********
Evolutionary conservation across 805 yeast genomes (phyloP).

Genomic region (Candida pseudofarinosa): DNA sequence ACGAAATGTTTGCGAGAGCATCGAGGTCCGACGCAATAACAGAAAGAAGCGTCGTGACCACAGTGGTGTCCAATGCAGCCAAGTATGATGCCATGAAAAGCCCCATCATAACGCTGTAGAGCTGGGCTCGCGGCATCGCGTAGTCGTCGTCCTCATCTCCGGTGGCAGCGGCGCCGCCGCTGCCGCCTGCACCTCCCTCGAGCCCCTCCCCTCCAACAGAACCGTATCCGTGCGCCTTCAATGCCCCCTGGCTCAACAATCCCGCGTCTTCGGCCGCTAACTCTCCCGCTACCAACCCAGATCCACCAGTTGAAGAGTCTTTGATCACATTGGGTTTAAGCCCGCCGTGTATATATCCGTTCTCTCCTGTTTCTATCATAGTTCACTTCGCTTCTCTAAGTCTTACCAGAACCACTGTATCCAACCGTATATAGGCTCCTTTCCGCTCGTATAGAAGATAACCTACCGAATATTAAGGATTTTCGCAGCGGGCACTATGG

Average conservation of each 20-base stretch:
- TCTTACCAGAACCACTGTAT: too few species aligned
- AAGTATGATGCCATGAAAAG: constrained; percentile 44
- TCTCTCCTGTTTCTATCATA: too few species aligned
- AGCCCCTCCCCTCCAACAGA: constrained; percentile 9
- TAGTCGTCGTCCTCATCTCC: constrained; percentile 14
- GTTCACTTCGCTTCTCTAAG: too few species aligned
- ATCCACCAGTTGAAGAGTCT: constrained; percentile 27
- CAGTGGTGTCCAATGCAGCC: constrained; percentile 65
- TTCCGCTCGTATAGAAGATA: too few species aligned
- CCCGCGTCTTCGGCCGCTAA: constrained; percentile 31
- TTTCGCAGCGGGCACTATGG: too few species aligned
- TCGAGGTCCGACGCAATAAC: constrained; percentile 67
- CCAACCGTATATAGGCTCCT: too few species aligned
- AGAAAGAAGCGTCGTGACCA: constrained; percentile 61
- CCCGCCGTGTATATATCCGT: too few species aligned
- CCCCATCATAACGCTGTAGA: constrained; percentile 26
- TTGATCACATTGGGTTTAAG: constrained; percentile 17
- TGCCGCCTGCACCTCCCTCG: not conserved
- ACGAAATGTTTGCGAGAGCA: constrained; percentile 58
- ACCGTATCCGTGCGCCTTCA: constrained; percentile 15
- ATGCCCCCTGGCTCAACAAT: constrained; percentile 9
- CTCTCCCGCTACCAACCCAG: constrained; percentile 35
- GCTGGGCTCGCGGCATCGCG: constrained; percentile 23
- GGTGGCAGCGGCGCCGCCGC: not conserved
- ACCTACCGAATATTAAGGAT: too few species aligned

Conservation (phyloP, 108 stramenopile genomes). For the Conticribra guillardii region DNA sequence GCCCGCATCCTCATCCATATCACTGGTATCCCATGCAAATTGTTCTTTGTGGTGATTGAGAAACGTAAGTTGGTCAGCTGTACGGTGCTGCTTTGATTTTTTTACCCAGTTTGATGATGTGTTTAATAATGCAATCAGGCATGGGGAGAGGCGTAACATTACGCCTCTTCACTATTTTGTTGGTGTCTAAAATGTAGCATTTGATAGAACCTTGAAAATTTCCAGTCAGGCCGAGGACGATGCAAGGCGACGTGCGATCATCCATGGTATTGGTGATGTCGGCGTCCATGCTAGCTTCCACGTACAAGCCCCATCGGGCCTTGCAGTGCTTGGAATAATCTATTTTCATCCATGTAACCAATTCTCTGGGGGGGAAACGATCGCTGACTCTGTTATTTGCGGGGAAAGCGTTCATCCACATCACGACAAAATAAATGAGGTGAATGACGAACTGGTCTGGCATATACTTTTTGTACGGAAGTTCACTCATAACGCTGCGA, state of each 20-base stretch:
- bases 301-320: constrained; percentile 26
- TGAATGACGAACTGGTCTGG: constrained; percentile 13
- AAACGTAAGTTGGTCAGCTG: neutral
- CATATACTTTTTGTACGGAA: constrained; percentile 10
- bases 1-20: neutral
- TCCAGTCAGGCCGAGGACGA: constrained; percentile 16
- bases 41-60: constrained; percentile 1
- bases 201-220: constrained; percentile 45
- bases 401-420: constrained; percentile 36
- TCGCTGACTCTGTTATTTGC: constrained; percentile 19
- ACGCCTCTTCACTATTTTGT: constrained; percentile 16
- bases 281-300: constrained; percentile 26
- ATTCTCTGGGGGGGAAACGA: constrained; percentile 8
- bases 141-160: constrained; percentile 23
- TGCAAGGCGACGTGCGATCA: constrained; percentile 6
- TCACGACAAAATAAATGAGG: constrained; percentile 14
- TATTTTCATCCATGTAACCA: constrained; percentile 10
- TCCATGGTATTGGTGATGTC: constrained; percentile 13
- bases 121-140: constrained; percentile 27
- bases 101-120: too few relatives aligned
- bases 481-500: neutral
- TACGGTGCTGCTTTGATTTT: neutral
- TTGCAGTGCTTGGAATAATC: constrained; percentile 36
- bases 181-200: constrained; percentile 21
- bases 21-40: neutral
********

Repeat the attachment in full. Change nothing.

Evolutionary conservation across 805 yeast genomes (phyloP).

Genomic region (Candida pseudofarinosa): DNA sequence ACGAAATGTTTGCGAGAGCATCGAGGTCCGACGCAATAACAGAAAGAAGCGTCGTGACCACAGTGGTGTCCAATGCAGCCAAGTATGATGCCATGAAAAGCCCCATCATAACGCTGTAGAGCTGGGCTCGCGGCATCGCGTAGTCGTCGTCCTCATCTCCGGTGGCAGCGGCGCCGCCGCTGCCGCCTGCACCTCCCTCGAGCCCCTCCCCTCCAACAGAACCGTATCCGTGCGCCTTCAATGCCCCCTGGCTCAACAATCCCGCGTCTTCGGCCGCTAACTCTCCCGCTACCAACCCAGATCCACCAGTTGAAGAGTCTTTGATCACATTGGGTTTAAGCCCGCCGTGTATATATCCGTTCTCTCCTGTTTCTATCATAGTTCACTTCGCTTCTCTAAGTCTTACCAGAACCACTGTATCCAACCGTATATAGGCTCCTTTCCGCTCGTATAGAAGATAACCTACCGAATATTAAGGATTTTCGCAGCGGGCACTATGG

Average conservation of each 20-base stretch:
- TCTTACCAGAACCACTGTAT: too few species aligned
- AAGTATGATGCCATGAAAAG: constrained; percentile 44
- TCTCTCCTGTTTCTATCATA: too few species aligned
- AGCCCCTCCCCTCCAACAGA: constrained; percentile 9
- TAGTCGTCGTCCTCATCTCC: constrained; percentile 14
- GTTCACTTCGCTTCTCTAAG: too few species aligned
- ATCCACCAGTTGAAGAGTCT: constrained; percentile 27
- CAGTGGTGTCCAATGCAGCC: constrained; percentile 65
- TTCCGCTCGTATAGAAGATA: too few species aligned
- CCCGCGTCTTCGGCCGCTAA: constrained; percentile 31
- TTTCGCAGCGGGCACTATGG: too few species aligned
- TCGAGGTCCGACGCAATAAC: constrained; percentile 67
- CCAACCGTATATAGGCTCCT: too few species aligned
- AGAAAGAAGCGTCGTGACCA: constrained; percentile 61
- CCCGCCGTGTATATATCCGT: too few species aligned
- CCCCATCATAACGCTGTAGA: constrained; percentile 26
- TTGATCACATTGGGTTTAAG: constrained; percentile 17
- TGCCGCCTGCACCTCCCTCG: not conserved
- ACGAAATGTTTGCGAGAGCA: constrained; percentile 58
- ACCGTATCCGTGCGCCTTCA: constrained; percentile 15
- ATGCCCCCTGGCTCAACAAT: constrained; percentile 9
- CTCTCCCGCTACCAACCCAG: constrained; percentile 35
- GCTGGGCTCGCGGCATCGCG: constrained; percentile 23
- GGTGGCAGCGGCGCCGCCGC: not conserved
- ACCTACCGAATATTAAGGAT: too few species aligned

Conservation (phyloP, 108 stramenopile genomes). For the Conticribra guillardii region DNA sequence GCCCGCATCCTCATCCATATCACTGGTATCCCATGCAAATTGTTCTTTGTGGTGATTGAGAAACGTAAGTTGGTCAGCTGTACGGTGCTGCTTTGATTTTTTTACCCAGTTTGATGATGTGTTTAATAATGCAATCAGGCATGGGGAGAGGCGTAACATTACGCCTCTTCACTATTTTGTTGGTGTCTAAAATGTAGCATTTGATAGAACCTTGAAAATTTCCAGTCAGGCCGAGGACGATGCAAGGCGACGTGCGATCATCCATGGTATTGGTGATGTCGGCGTCCATGCTAGCTTCCACGTACAAGCCCCATCGGGCCTTGCAGTGCTTGGAATAATCTATTTTCATCCATGTAACCAATTCTCTGGGGGGGAAACGATCGCTGACTCTGTTATTTGCGGGGAAAGCGTTCATCCACATCACGACAAAATAAATGAGGTGAATGACGAACTGGTCTGGCATATACTTTTTGTACGGAAGTTCACTCATAACGCTGCGA, state of each 20-base stretch:
- bases 301-320: constrained; percentile 26
- TGAATGACGAACTGGTCTGG: constrained; percentile 13
- AAACGTAAGTTGGTCAGCTG: neutral
- CATATACTTTTTGTACGGAA: constrained; percentile 10
- bases 1-20: neutral
- TCCAGTCAGGCCGAGGACGA: constrained; percentile 16
- bases 41-60: constrained; percentile 1
- bases 201-220: constrained; percentile 45
- bases 401-420: constrained; percentile 36
- TCGCTGACTCTGTTATTTGC: constrained; percentile 19
- ACGCCTCTTCACTATTTTGT: constrained; percentile 16
- bases 281-300: constrained; percentile 26
- ATTCTCTGGGGGGGAAACGA: constrained; percentile 8
- bases 141-160: constrained; percentile 23
- TGCAAGGCGACGTGCGATCA: constrained; percentile 6
- TCACGACAAAATAAATGAGG: constrained; percentile 14
- TATTTTCATCCATGTAACCA: constrained; percentile 10
- TCCATGGTATTGGTGATGTC: constrained; percentile 13
- bases 121-140: constrained; percentile 27
- bases 101-120: too few relatives aligned
- bases 481-500: neutral
- TACGGTGCTGCTTTGATTTT: neutral
- TTGCAGTGCTTGGAATAATC: constrained; percentile 36
- bases 181-200: constrained; percentile 21
- bases 21-40: neutral